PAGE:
CPS Requires Vaccination for All Extracurricular Activities


Allison Korn

On November 22nd, 2021, students had to be vaccinated to participate in CPSD afterschool activities.

Stephen Gwon, Around School Editor

With students coming back to full time in-person learning amidst the pandemic, measures to stop the spread of COVID-19 couldn’t be more vital. One such measure is mandatory vaccination for Cambridge Public School students. All students eligible for the vaccine were required to be fully vaccinated by November 22nd, 2021.

Interim Superintendent Victoria L. Greer stated in a newsletter that unvaccinated students are not able to participate in athletics, visual and performing arts, Student Government, and remaining clubs that meet outside of school hours. However, the same newsletter stated that unvaccinated students are still able to attend school.

Vice Principal Mr. Robert Tynes told the Register Forum that while CPS will now require students to get vaccinated to participate in afterschool activities, the purpose of this new ruling is for the safety of students. “The number one concern is keeping everyone safe and COVID free.” Regarding, the possibility of requiring vaccination for students to attend school, Mr. Tynes commented that it would be an unlikely outcome as “the district and CRLS is not interested in having to strictly enforce the punitive side of getting students vaccinated.”

The number one concern is keeping everyone safe and COVID free.

The November 22nd mandate did exempt those unable to comply due to health or religious reasons. Mr. Tynes explained that “just as there are exceptions for adults, I am sure there will be exceptions for students with valid reasons.” However, students with these exemptions will likely “need to participate in regular testing as part of the test and stay protocols.” Nicolas Woodward ’23 told the Register Forum that he agrees “with the current choices made by the Cambridge Public Schools.” However, he believes that having stricter punishments for students without an approved vaccine exemption could be beneficial as “some people’s refusal can be a possible danger for others. I don’t know how much more [CPS] could do, but it would be better if everybody was fully vaccinated.”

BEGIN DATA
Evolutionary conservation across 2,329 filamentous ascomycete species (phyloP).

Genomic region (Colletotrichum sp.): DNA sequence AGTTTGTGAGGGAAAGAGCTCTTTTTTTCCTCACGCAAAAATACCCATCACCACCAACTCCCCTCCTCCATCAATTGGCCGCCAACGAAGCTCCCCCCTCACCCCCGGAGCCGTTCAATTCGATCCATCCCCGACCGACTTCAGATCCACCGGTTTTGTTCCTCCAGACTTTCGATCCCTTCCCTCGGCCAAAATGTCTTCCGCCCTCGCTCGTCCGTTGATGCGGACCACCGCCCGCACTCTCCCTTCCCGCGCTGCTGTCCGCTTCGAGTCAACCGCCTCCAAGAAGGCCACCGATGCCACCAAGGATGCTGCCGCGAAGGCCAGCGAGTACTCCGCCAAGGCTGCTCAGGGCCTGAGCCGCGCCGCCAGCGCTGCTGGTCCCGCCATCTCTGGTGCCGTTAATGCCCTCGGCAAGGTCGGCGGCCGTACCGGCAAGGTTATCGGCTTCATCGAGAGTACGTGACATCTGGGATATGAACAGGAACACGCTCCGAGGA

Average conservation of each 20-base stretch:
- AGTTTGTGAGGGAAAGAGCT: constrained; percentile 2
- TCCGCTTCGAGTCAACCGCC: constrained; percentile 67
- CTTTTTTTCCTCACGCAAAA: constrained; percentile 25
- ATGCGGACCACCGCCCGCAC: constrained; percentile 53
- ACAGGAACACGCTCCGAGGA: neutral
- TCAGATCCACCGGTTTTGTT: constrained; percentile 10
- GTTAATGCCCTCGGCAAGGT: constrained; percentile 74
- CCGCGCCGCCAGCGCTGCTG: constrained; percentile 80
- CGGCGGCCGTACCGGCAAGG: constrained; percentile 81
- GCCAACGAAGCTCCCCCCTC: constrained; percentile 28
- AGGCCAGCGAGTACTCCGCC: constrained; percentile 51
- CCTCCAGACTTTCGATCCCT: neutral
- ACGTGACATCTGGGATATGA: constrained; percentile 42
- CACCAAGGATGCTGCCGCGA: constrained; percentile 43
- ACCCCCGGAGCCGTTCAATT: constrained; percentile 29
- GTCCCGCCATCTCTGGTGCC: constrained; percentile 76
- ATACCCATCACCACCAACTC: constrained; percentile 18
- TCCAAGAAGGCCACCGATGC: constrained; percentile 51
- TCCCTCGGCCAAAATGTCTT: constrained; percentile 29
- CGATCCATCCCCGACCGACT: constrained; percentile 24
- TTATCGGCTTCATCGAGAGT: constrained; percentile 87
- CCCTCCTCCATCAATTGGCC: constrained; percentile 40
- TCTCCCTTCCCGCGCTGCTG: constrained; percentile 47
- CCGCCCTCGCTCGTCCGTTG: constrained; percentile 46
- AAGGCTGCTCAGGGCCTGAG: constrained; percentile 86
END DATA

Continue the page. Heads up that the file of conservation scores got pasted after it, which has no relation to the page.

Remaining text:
In contrast, Sebastian Prasanna ’24 believes in a softer approach to encouraging student vaccination. Prasana stated to the Register Forum that “highlighting the benefits of getting the vaccine to encourage, rather than force” would be more effective from his perspective. Prasanna further explained that instead of having a general exclusion from after school activities as a consequence, the choice to exclude unvaccinated students “should be up to the individual club or sport. “If a club has masks on for most of the meetings,” he continued, “students who are not fully vaccinated could be included in some of their activities.”

While it is still uncertain how the vaccine mandate will change, Vice Principal Tynes has a hopeful outlook on the future. “I look at [the vaccine requirement] as a positive step towards getting all of us back on track towards being COVID free.”

This piece also appears in our November 2021 print edition.